I’ve often wondered about the value of traffic rules, especially when most people driving are not aware of their existence. Apparently I’m not the only one. Some European cities thought they had too many traffic signs and decided to get rid of them all, along with the rules they indicated. Even the lines on the roads are gone. “Surely this must have lead to chaos, and many accidents”, you might say. Actually, when they evaluated their experiments they found the opposite.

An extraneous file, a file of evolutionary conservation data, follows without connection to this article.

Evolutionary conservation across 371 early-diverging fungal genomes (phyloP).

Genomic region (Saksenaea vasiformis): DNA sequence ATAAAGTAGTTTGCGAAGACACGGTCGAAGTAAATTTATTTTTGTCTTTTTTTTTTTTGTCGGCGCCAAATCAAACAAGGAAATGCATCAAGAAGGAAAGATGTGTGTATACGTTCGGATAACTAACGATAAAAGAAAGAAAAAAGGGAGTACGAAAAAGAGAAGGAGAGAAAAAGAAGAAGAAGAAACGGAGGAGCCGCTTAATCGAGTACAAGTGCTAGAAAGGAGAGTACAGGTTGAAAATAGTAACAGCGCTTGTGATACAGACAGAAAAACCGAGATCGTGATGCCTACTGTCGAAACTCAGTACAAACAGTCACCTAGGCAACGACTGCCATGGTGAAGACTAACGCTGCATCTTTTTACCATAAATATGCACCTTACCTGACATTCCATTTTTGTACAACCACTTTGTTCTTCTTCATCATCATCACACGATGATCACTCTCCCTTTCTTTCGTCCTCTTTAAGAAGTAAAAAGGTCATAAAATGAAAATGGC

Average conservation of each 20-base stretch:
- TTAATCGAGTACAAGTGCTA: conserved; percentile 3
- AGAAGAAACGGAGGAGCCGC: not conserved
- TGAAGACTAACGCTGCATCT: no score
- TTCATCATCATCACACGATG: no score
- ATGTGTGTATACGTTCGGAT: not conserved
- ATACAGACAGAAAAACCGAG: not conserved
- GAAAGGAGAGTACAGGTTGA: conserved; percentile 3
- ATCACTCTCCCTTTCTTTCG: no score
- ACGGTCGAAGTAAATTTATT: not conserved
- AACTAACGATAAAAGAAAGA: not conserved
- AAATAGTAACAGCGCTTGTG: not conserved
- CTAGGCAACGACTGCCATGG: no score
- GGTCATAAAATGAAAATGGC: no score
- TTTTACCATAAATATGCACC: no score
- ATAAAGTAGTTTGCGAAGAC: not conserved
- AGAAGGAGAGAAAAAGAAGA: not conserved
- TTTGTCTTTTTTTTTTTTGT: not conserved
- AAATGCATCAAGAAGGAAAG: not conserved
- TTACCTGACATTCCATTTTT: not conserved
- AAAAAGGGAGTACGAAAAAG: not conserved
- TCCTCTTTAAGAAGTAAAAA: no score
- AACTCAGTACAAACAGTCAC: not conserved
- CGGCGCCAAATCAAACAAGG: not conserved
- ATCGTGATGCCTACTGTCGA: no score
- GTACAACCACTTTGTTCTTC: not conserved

Surely this must be an example of the Peltzman Effect in reverse. This effect, named after an economist at the University of Chicago, essentially says that people react to a safety regulation by changing to a more risky behaviour. Put differently, when it’s cheaper to be more reckless, people are more reckless, just as when tomatoes become cheaper, we buy more of them. When you remove the traffic rules, it becomes more expensive to assume things about other people on the roads, and so drivers pay more attention and drive more carefully. It’s rather interesting, and in this case it appears as if this change in behaviour is the bigger effect. The next step should be for a larger city to try this, and see if the results are the same.